Application Note: Minding your caps and tails – considerations for functional mRNA synthesis
This article discusses options for selection of reagents and the extent to which they influence synthesised mRNA functionality…
Applications of synthetic mRNA have grown and become considerably diversified in recent years. Examples include the generation of pluripotent stem cells, vaccines and therapeutics, and CRISPR/Cas9 genome editing applications. The basic requirements for a functional mRNA – a 7-methylguanylate cap at the 5´ end and a poly(A) tail at the 3´ end – must be added in order to obtain efficient translation by eukaryotic cells. Additional considerations can include the incorporation of modified bases, modified cap structures and polyadenylation strategies. Strategies for in vitro synthesis of mRNA may also vary according to the desired scale of synthesis. This article discusses options for selection of reagents and the extent to which they influence functional mRNA synthesis.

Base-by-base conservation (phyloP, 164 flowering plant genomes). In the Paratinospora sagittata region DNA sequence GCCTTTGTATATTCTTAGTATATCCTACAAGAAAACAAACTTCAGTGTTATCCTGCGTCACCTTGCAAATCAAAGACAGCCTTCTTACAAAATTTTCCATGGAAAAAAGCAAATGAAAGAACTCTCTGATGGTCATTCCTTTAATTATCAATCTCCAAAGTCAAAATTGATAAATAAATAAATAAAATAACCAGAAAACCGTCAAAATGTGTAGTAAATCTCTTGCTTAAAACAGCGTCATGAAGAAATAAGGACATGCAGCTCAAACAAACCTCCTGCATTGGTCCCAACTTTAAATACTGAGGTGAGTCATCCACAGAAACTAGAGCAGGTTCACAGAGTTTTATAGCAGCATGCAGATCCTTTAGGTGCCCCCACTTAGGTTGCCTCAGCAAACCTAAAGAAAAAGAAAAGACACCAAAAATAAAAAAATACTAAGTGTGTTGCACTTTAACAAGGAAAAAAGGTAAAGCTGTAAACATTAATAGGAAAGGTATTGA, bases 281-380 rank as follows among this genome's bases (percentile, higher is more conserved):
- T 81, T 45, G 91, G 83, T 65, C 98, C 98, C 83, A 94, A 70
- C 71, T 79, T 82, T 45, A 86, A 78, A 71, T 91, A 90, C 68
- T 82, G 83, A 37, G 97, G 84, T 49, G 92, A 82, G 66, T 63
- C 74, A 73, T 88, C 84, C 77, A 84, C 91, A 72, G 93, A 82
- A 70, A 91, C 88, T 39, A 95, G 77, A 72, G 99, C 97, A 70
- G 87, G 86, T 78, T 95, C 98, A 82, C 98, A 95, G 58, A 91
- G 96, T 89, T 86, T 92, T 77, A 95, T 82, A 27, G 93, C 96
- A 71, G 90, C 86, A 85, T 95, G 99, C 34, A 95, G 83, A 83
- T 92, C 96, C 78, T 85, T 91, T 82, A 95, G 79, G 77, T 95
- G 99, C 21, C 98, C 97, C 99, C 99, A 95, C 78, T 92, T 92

Before translation in eukaryotic organisms, nascent mRNA (pre-mRNA) receives two significant modifications in addition to splicing. During synthesis, a 7-methylguanylate structure, also known as a ‘cap’, is added to the 5´ end of the pre-mRNA, via 5´ → 5´ triphosphate linkage. This cap protects the mature mRNA from degradation, and also serves a role in nuclear export and translation initiation. The second modification is the addition of approximately 200 adenylate nucleotides (a poly(A) tail) to the 3´ end of pre-mRNA by E. coli Poly(A) Polymerase. Polyadenylation is coupled to transcription termination, export of mRNA from the nucleus, and, like the cap, formation of the translation initiation complex. The mature mRNA forms a circular structure by bridging the cap to the poly(A) tail via the cap-binding protein eIF4E (eukaryotic initiation factor 4E) and the poly-(A) binding protein, both of which interact with eIF4G (eukaryotic initiation factor 4G).